Resource stocks and those that service the resource sector have fallen from favour lately. But good buying opportunities are seldom found in popular sectors. One stock whose outlook certainly hasn’t blown up is explosives and fertiliser manufacturer Incitec Pivot (IPL). The company held its investor day this week and a flick through the presentation provides a few reasons why IPL should be trading closer to $4 than $3.
First and foremost is the Moranbah AN plant which is on track for production in September. The commissioning process has gone well so far, much to the surprise of many in the industry who thought it would be a failure. These plants are tricky things to get right. Particularly so in this case, with the plant being a refurbished, second-hand US import. But if things continue as they are then IPL is set for a bump when it’s adding to cashflow from next month.
The company already has buyers for the AN, who they are currently supplying through imported product. Capturing the manufacturing margin will drive a significant earnings boost for IPL, comfortably in excess of $100m once the plant hits its stride.
At that kind of contribution, building these plants sounds like a good idea. In the right location, they certainly are. The problem is determining where demand is sufficient to ensure excess supply doesn’t impair the economics of the project. This is a pretty hot topic for investors at present, with a number of possible projects in the pipeline.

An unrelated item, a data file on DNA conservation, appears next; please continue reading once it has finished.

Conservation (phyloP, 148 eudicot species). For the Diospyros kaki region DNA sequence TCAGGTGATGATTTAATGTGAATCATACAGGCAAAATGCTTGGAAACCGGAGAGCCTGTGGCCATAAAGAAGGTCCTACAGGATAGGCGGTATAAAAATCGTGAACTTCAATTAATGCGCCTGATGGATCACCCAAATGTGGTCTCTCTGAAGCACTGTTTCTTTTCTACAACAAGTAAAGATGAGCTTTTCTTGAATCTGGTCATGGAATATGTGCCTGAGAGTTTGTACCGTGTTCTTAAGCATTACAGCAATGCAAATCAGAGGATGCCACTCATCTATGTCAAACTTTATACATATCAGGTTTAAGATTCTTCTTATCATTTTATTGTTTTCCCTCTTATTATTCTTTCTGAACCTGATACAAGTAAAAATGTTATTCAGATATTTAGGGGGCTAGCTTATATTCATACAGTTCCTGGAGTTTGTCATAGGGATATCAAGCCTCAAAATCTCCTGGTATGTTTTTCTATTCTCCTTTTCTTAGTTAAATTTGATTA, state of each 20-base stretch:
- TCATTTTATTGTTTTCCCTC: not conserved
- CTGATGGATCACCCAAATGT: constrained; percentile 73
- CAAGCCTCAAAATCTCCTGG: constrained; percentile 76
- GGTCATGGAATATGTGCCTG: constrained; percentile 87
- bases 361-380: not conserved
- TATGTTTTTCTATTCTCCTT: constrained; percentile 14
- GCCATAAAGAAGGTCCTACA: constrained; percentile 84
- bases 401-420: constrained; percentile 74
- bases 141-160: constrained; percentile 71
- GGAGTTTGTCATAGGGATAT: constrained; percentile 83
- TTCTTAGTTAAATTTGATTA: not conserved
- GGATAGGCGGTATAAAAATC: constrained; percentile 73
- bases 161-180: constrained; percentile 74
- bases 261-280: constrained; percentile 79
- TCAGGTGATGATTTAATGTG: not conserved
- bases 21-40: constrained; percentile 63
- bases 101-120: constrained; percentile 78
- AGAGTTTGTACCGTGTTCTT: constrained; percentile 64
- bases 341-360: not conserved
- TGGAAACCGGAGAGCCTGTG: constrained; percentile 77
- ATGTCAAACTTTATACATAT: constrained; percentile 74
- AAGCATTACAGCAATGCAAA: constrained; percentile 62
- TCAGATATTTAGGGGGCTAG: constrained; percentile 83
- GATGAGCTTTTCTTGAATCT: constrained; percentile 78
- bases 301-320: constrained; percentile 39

IPL has a couple of proposals on the drawing board too. One is at Kooragang Island to supply explosives to the Hunter Valley coal mines. The other is a little further afield in Louisiana.
Competitor Orica is already established in the Hunter. IPL is being nudged towards entering the market there because the miners would prefer to see a bit more competitive tension between the explosives manufacturers. That isn’t necessarily a good thing for IPL though, so management needs to be certain of the economics before embarking on this move. There’s probably some discount on the stock to reflect this. But there’s really little risk of management pulling the trigger on an uneconomic project.
Financial discipline is what the management team are all about and if they can’t secure supply agreements sufficient for a 15% IRR, then it just isn’t going to happen. Indeed, Kooragang Island is probably a long shot. Louisiana on the other hand is much more likely. The project economics are supported by access to cheap US gas (which is used in the production process) and the additional capacity would allow IPL to capture more of the lucrative US market.
It probably won’t be until next year before we know which way management is going to go on these expansion plans. But with Moranbah on the cusp of completion, the expansion’s already underway and the share price should follow.